The world often sees East St. Louis as poor, crime-ridden and decaying, but a group of young residents is looking at the city through a new lens.
A camera lens, that is.
They’re taking photos of local landmarks, doing research and creating digital walking tours to post on a website called East St. Louis Culture at www.eaststlouisculture.org.
Four boys on one team decided to focus on Frank Holten State Recreation Area.
“You always hear about the shootings and the bad stuff in East St. Louis,” said Kylik Rich, 13, who will be an eighth-grader at Mason Clark Middle School. “We’re trying to show the good.
“One day I was doing cross-country in (Holten), and I saw a high-school reunion, and I thought it was kind of positive. This park was bringing people together, and it’s recreation for kids, too. There’s a basketball court. They don’t have to provide a basketball court, but they do.”
Remy Haire, 12, who will be a seventh-grader at Lincoln Middle School, is on the Jones Park team.
“We had to come up with research questions so we could learn more stuff,” she said. “There used to be a beach at Jones Park, and I did not know that. It was big. They had bath houses, and a train went over the lake.”
Remy seemed to be fascinated by old colorized postcards of the park, which made it look like something out of a storybook.
Remy describes the park today as overgrown and littered with trash in places. She’s particularly concerned that fish could “choke” on items thrown in the water.
“Sometimes, (the research) gets difficult,” she said. “You have to go to three different sites or more to find the right answers. But you’ve got to keep going. It’s worth it. When you find the right information, it just makes your day.”
Kylik and Remy are two of 17 students enrolled in Coding for Community, a three-year project of Southern Illinois University Edwardsville based on the “digital humanities.”
“The big idea is that students are gaining technology and computing skills while learning about the community, its culture and history,” said project lead Sharon Locke, 52, of Edwardsville, also director of the SIUE Center for STEM (Science, Technology, Engineering and Math) Research, Education and Outreach.
Locke and her colleagues hope the experience will prompt students to pursue STEM-related careers.
On a recent Monday morning, Kylik was huddled around a computer screen with teammate James Taylor and coach Joe Winkelmann in a classroom at Mason Clark.
“We’re doing a tutorial on the Neatline (software plug-in), which will help them design their section of the website,” said Winkelmann, 30, of Edwardsville. “They’re picking it up pretty quick, so I haven’t had to spend a lot of time going over and over it. I’ve been impressed with how well they’ve done.”
The team also looked at photos to go with the Holten walking tour. James, 13, who will be an eighth-grader at Mason Clark, picked out the one he liked best.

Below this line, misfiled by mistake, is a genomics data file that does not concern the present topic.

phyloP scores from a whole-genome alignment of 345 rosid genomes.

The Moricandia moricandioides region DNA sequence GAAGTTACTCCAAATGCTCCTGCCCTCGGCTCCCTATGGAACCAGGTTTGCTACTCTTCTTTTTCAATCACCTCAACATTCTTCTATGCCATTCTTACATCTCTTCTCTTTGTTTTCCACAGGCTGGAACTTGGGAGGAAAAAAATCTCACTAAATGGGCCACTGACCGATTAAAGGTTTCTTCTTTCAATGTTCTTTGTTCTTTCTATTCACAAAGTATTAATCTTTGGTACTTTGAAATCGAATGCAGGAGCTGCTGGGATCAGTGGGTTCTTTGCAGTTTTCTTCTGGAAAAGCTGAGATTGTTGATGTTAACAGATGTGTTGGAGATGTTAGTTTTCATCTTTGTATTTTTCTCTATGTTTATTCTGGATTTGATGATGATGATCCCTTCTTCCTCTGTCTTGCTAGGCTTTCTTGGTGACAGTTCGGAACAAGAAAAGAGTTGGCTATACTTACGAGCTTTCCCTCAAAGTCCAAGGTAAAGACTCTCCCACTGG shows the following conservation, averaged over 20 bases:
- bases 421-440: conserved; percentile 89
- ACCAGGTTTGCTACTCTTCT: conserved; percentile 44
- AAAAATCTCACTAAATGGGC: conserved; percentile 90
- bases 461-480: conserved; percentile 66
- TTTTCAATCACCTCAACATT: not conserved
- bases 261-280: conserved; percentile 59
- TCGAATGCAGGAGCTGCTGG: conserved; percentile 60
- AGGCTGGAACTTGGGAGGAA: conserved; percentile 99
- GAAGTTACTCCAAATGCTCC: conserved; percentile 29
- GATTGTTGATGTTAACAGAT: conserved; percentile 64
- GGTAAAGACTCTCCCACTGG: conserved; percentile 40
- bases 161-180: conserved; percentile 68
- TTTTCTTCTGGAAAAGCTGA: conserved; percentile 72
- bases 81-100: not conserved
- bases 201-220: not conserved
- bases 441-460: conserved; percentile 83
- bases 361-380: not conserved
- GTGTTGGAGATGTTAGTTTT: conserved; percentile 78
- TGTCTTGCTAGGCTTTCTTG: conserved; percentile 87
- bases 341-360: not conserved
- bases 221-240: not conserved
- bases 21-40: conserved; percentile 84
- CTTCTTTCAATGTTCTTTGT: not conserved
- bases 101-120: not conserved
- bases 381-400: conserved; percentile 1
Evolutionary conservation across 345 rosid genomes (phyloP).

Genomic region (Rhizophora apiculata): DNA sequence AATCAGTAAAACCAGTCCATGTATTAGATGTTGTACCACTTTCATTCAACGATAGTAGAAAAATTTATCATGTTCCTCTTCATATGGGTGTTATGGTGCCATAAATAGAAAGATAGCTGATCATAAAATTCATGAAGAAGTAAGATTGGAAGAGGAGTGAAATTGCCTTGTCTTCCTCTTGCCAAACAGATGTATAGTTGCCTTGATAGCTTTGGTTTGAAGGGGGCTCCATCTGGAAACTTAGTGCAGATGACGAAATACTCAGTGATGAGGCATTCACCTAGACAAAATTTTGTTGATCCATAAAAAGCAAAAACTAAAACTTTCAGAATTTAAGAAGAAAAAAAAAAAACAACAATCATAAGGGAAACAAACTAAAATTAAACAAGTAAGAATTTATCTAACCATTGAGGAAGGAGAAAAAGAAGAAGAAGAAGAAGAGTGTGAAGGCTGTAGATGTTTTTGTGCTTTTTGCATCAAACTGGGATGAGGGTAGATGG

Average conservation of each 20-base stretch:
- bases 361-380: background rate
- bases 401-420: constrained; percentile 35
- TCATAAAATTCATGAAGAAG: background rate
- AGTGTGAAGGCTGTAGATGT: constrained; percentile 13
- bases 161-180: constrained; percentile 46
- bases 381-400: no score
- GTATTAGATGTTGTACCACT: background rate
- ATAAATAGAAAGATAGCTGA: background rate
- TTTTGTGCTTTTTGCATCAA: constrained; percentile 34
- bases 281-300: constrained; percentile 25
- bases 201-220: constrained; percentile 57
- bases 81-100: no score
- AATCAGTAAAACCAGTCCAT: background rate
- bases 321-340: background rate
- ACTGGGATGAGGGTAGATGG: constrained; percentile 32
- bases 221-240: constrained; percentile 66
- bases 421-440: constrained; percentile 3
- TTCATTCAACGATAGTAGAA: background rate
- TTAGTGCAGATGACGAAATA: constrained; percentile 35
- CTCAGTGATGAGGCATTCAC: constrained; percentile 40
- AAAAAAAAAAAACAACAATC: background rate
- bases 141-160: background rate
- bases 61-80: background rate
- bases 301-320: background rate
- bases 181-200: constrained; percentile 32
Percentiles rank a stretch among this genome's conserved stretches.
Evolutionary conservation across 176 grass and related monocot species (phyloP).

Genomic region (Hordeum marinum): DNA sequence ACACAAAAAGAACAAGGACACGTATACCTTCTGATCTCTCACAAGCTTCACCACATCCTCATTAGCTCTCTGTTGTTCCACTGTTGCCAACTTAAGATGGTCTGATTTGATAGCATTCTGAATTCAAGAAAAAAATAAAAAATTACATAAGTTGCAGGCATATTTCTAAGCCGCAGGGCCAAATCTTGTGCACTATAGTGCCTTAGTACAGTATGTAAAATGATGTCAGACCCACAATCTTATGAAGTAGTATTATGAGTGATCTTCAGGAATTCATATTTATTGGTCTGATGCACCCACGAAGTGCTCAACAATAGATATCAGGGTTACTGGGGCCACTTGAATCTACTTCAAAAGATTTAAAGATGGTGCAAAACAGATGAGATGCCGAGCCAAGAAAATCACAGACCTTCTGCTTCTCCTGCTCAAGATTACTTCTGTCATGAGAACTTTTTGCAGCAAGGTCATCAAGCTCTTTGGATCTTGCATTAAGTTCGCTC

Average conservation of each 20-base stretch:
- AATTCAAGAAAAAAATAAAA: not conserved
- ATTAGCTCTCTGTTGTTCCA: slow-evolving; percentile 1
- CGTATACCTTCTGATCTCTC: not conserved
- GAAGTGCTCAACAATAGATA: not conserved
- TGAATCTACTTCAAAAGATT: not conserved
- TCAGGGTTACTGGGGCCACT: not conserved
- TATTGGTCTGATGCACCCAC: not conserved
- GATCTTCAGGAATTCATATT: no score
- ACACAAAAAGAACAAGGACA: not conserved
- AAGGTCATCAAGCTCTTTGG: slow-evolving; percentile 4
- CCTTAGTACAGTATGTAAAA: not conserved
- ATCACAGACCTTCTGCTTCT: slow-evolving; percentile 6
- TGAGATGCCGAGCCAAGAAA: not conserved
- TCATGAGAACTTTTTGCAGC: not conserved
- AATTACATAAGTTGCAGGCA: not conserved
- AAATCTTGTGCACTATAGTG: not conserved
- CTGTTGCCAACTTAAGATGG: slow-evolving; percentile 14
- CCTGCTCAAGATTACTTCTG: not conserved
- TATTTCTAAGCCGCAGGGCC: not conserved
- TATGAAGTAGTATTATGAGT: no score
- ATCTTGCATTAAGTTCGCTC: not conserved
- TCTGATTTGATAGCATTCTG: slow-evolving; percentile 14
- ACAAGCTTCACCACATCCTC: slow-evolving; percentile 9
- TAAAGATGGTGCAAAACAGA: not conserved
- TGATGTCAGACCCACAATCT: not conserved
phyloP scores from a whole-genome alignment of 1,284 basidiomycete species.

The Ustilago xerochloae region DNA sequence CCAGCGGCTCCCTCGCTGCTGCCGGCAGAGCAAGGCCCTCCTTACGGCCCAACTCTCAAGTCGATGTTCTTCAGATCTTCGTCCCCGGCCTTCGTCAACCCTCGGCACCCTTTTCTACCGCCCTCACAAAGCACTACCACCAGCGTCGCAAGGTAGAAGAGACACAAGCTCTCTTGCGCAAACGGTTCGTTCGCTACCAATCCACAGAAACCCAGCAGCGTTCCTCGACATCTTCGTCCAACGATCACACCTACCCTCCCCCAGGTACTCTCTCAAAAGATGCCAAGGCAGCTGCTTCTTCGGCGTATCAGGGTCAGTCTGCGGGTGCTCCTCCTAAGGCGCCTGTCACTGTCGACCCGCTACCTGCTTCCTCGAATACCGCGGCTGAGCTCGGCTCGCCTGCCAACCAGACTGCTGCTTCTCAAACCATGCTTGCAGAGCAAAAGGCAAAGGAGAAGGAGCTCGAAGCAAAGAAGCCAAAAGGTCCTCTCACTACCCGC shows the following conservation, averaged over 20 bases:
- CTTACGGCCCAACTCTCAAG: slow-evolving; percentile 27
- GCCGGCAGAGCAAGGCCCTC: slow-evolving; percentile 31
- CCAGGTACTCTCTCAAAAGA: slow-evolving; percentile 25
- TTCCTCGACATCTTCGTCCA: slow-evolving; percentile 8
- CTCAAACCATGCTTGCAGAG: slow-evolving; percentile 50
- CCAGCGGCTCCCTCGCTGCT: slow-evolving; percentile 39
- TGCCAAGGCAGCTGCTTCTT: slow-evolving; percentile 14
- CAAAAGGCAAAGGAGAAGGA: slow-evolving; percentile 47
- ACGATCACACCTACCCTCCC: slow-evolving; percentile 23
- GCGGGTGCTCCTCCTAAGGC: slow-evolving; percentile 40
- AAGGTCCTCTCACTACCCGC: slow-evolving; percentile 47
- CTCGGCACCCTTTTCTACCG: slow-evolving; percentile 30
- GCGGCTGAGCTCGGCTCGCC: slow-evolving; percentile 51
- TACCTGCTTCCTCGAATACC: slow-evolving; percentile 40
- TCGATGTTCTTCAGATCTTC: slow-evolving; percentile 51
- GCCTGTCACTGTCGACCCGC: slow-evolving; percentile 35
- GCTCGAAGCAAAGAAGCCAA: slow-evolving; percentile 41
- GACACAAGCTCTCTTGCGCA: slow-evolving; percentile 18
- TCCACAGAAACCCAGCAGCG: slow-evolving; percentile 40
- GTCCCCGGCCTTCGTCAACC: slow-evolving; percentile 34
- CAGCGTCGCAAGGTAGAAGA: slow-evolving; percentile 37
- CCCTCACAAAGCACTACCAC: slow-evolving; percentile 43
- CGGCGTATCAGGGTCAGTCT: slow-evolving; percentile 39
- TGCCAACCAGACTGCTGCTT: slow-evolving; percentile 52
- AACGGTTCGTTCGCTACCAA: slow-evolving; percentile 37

“It includes the lake, the clubhouse and the lighthouse all together,” he said. “And it follows the rule of thirds. You want to make sure (the subject) isn’t in the center.”
James had learned about the rule of thirds from a professional photographer who spoke to the group.
Staff members also have brought in old postcards, maps, photos and yearbooks. They’ve taken students on field trips, including one to the Gateway Geyser on the Mississippi riverfront, which some had never seen.
“In the first week, one of the things we learned is that they actually have a very limited scope of where they travel in the city,” said curriculum lead Jessica DeSpain, 37, of Edwardsville, co-director of the SIUE Interdisciplinary Research and Informatics Scholarship Center.
In other words, students tend to stay in their own neighborhoods rather than venture out.
“I’ve heard them talk about how they wish things were different (less violence, poverty and guns),” DeSpain said. “But they don’t necessarily think about other people’s perception of the city.”
Coding for Community is being funded by a $846,000 grant from the National Science Foundation. Participation is free for East St. Louis students in sixth through ninth grades (breakfast, lunch and transportation provided).
This summer, the group is meeting three hours every weekday for a month. During the school year, they will meet two Saturday mornings a month.
“We hope to see more kids sign up,” DeSpain said. “We have room for 50.”
Kylik sees it as a win-win situation.
“The purpose is to learn more,” he said. “If I do this, I’ll get smarter and do better in school. And I’m getting out of the house. I can’t stay inside all day.”
This summer, students are creating five walking tours. Besides Holten, the others are Jones Park, the Emerson Park Neighborhood, Malcolm W. Martin Memorial Park and the Jackie Joyner-Kersee Center.
After putting facts, descriptions and photos of walking tours on the website, students will add other elements, such as interviews with local residents. They will learn about videotaping, editing photos and videos, archiving images and information, and writing and designing for the Web.
“(The website) is a tremendous resource, a community resource, that the children are creating,” Locke said. “It’s exciting.”
Parents of students interested in joining the Coding for Community project should visit www.eaststlouisculture.org, email curriculum and instruction professor Liza Cummings at email@example.com or call the STEM center at 618-650-3065.
Contact reporter Teri Maddox at firstname.lastname@example.org or 618-239-2473.